Broken Window


Well, this makes 8 posts in 8 days…

This week we had a broken window repaired and it reminded me of one of my first blog posts ever, back on my old blog when I had time to write long posts.  I am going to repost it here tonight.  This was five years ago, when my children were 5 years old (W), 2 1/2 years (L), and 9 mos old (M & B).

Broken Window

originally published on To Mark Time on July 21, 2008

Today we had four windows replaced in our house. Over the past year W has sent several balls and rocks through various windows and we’ve just been taping them up, until now we have enough of a job to make it worth a repairman’s while. However, the fourth broken window, the one that prompted the call to the glass company, I broke. On a hectic morning of restless boys and cranky babies, I sent W and L outside to play so I could calm the babies down for a nap. While changing diapers and wrapping blankets, I looked out the window and saw W spraying a jet of water from the hose directly at our next-door neighbor’s house. I rapped on the window and called for him to stop. (For some inscrutable reason, previous owners of our home installed solid panes of glass instead of open-able windows in the two rooms of our house without central air-conditioning.) My calling out didn’t register with W. The babies were both crying by then, and I didn’t want to run out to the yard to talk to him. Frustrated, I pounded harder on the window, yelling “Turn off the hose!” and thinking ‘I hope this doesn’t break,’ just as, of course, my fist shattered the glass.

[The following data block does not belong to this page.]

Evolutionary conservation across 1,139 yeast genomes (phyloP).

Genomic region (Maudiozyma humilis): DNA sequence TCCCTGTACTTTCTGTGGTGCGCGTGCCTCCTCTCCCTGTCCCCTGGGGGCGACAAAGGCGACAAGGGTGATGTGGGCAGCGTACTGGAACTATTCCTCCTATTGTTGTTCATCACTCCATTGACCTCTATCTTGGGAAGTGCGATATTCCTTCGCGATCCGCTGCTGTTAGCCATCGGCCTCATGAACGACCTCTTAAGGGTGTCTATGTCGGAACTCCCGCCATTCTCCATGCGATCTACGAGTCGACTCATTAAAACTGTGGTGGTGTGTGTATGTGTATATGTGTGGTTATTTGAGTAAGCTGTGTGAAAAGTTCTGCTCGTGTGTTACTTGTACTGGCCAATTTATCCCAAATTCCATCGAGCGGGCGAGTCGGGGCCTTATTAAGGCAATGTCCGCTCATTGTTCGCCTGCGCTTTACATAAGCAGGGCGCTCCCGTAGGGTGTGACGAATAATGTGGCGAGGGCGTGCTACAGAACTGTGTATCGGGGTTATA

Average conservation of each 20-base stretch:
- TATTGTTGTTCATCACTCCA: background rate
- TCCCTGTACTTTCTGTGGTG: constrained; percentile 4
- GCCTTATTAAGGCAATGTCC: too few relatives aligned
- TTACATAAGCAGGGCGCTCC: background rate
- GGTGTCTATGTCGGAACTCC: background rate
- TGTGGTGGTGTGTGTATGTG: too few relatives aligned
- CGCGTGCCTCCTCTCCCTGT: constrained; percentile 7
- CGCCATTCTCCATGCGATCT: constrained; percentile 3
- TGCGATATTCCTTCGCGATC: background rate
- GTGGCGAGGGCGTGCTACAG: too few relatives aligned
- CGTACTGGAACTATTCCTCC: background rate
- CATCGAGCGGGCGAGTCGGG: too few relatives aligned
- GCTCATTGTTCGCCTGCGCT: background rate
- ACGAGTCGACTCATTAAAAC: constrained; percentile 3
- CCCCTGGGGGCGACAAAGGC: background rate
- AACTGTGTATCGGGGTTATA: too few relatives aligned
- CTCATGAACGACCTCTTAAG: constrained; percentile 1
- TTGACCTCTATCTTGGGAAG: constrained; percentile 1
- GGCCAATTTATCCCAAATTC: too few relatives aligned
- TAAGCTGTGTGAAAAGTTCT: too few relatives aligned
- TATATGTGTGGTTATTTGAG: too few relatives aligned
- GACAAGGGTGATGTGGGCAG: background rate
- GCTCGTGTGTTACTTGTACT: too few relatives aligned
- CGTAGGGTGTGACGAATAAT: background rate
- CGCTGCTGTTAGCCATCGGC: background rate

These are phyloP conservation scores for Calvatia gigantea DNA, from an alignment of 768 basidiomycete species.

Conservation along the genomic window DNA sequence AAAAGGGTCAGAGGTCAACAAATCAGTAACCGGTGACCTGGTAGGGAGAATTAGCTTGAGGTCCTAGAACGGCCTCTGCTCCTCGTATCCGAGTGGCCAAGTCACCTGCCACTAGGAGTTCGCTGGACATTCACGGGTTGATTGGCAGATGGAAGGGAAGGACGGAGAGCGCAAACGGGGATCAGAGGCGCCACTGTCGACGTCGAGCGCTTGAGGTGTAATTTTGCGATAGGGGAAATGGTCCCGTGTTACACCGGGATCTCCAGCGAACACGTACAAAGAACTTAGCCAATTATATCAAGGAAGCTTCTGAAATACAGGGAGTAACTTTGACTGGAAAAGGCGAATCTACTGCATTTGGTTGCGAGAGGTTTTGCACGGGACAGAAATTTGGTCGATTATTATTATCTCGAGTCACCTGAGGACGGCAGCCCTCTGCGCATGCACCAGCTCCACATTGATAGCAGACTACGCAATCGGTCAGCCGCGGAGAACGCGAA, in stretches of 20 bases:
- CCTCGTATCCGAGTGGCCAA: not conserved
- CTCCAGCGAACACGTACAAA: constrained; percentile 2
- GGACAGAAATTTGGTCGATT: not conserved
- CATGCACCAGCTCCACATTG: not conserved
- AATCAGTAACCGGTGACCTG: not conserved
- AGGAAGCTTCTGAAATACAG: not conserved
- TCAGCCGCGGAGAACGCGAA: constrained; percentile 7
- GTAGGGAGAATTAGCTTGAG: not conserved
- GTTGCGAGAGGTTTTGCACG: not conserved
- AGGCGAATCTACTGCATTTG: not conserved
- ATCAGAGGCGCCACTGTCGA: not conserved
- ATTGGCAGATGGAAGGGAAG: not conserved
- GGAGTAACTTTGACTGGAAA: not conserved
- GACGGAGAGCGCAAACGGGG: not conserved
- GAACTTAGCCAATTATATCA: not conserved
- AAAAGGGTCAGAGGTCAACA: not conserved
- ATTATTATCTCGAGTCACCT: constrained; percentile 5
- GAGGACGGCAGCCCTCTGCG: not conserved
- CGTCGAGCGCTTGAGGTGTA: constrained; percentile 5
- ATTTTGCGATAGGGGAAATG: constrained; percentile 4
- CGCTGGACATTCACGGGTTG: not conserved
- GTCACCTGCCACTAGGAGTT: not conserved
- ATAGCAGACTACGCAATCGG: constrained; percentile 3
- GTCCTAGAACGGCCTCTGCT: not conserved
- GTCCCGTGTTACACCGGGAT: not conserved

Well, that did stop W from spraying the neighbor’s house! But I’m embarrassed to say that my first thought was actually, “God! How could you let this happen right now? I’m already so stressed out!!” Eventually, I got everyone settled in bed for rest and started cleaning up the mess—sweeping and wiping up the floor inside, picking through the grass outside for shards of glass, grumbling all the while that my plans for accomplishing a long to-do list during nap time had shattered along with the window.

Then I stopped, took a deep breath, and prayed, a bit more humbly, “I’m sorry I was so impatient. I really need your help today.” And I sat down on the grass for a few minutes and was quiet.

A window repairman came the next day and told me the window was small enough that installing a new window would not cost much more than replacing the solid glass. Later my mother-in-law said to me, “You’ve been wanting a window that opens. Maybe the broken window is God’s gift to you.” She was right.